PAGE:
The influence of circadian feeding patterns on weight outcomes has been shown in animal and human studies but not in very young children.Objective:
We aimed to examine the association of infant circadian feeding patterns at 12 mo of age with subsequent growth and weight status after 1 y.Design:
Mothers from a Singapore birth cohort (n = 349) reported the food given to their infants and the feeding time at 12 mo of age. Predominantly daytime (pDT) (0700–1859; n = 282) and predominantly nighttime (pNT) (1900–0659; n = 67) feeding infants were defined by whether daytime energy intake was >50% or <50% of total energy intake as assessed with the use of a 24-h recall. Body mass index-for-age z scores (BAZs) were computed with the use of the WHO Child Growth Standards 2006 to determine changes in BAZs from 12 to 24 mo of age and weight status at 24 mo of age. Multivariable linear and logistic regression analyses were performed.Results:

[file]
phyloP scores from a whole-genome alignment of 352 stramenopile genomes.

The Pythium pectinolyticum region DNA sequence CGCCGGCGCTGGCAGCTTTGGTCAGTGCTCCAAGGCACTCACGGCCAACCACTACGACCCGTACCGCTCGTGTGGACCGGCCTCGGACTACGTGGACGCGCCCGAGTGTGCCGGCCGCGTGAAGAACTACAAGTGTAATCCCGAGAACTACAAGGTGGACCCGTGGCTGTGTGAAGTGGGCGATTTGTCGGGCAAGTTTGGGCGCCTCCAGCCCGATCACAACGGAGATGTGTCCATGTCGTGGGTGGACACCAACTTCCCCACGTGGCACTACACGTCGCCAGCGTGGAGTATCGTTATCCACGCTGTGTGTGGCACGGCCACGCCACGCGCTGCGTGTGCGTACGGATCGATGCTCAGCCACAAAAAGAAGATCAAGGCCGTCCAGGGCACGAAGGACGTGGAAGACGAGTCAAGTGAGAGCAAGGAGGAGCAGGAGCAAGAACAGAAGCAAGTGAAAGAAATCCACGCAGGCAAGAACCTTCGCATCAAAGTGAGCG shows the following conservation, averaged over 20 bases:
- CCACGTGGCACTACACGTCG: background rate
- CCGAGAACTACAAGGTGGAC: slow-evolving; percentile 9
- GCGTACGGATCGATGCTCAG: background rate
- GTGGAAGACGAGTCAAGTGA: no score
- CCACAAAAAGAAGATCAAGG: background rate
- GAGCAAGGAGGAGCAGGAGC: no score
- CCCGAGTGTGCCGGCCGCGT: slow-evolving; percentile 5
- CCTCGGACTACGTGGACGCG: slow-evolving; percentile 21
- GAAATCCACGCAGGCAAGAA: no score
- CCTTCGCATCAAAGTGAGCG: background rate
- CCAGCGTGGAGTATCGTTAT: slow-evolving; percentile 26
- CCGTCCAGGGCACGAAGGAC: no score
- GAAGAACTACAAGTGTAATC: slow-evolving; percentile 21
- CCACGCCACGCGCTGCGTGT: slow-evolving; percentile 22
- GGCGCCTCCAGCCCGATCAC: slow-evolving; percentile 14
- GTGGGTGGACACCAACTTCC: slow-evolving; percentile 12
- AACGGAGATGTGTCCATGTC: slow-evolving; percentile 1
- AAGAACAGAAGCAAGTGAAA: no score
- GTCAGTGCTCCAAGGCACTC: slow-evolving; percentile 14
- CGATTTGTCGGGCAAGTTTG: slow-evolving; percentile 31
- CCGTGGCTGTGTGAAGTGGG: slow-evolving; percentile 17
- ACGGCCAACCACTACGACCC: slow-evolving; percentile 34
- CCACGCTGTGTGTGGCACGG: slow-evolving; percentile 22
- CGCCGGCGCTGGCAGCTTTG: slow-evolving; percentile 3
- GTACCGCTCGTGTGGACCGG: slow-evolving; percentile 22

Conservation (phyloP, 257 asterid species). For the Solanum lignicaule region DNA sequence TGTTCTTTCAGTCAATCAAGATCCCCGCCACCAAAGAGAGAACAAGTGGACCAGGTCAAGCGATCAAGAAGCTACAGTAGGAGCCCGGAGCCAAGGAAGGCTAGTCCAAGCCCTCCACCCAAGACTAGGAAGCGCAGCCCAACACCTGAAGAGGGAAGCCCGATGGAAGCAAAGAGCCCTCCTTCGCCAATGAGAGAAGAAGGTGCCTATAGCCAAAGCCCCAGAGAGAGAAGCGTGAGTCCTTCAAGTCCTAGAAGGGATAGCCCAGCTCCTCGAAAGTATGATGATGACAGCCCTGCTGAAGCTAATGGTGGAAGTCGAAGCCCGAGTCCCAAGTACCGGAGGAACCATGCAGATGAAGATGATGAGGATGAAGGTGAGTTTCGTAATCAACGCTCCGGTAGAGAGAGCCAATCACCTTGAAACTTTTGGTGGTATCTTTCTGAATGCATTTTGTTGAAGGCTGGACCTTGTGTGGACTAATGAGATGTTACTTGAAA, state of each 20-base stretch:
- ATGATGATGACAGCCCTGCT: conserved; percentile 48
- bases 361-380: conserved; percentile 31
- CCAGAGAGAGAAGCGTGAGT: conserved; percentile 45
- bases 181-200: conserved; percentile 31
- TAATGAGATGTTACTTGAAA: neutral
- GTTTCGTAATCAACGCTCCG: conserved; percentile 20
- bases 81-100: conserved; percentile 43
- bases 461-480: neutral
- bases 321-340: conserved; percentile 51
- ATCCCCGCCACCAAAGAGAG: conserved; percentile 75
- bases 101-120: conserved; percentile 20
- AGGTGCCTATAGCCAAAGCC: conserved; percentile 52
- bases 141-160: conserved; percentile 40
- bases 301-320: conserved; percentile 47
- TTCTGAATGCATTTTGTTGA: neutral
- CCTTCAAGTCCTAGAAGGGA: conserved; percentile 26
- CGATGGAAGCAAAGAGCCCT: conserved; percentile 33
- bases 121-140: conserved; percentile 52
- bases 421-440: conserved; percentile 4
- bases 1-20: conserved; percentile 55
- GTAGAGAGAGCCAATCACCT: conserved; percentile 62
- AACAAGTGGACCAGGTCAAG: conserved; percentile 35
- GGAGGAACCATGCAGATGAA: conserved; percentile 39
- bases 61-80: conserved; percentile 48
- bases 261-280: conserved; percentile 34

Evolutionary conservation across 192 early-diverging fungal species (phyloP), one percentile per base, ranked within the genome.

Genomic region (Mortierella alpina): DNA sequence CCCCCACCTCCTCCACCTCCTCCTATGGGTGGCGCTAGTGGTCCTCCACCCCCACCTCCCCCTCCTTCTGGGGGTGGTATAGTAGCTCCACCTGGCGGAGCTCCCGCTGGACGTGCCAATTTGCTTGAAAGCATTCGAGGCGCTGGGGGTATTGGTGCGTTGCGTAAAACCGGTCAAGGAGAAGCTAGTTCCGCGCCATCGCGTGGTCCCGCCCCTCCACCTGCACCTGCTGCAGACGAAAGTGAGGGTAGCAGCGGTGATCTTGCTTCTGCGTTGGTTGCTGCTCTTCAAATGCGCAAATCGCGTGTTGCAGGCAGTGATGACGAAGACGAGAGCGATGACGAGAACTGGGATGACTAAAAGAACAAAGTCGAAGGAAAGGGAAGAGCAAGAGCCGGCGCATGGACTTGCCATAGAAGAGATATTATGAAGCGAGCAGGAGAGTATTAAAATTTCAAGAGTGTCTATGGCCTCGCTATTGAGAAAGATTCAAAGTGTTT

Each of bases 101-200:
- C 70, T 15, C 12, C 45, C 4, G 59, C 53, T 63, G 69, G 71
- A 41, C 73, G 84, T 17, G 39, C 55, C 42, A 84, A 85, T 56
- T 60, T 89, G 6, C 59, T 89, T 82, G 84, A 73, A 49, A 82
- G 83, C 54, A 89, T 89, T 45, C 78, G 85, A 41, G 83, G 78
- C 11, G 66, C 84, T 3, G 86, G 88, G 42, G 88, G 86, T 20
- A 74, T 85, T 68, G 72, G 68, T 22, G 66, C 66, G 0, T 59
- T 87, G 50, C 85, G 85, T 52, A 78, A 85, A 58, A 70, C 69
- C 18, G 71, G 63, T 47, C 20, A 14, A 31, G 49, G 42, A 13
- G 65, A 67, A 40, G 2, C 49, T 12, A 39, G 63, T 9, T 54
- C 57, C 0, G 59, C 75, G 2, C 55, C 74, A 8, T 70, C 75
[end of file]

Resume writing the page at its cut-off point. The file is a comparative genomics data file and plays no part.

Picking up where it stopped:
Compared with pDT feeding, pNT feeding was associated with a higher BAZ gain from 12 to 24 mo of age (adjusted β = 0.38; 95% CI: 0.11, 0.65; P = 0.006) and increased risk of becoming overweight at 24 mo of age (adjusted OR: 2.78; 95% CI: 1.11, 6.97; P = 0.029) with adjustments for maternal age, education, ethnicity, monthly household income, parity, infant BAZ at 12 mo of age, feeding mode in the first 6 mo of life, and total daily energy intake.Conclusions:
Our study suggests that the role of the daily distribution of energy consumption in weight regulation begins in infancy. The feeding of infants predominantly during nighttime hours was associated with adiposity gain and risk of overweight in early childhood. The inclusion of advice on the appropriate feeding time may be considered when implementing strategies to combat childhood obesity. This trial was registered at clinicaltrials.gov as NCT01174875.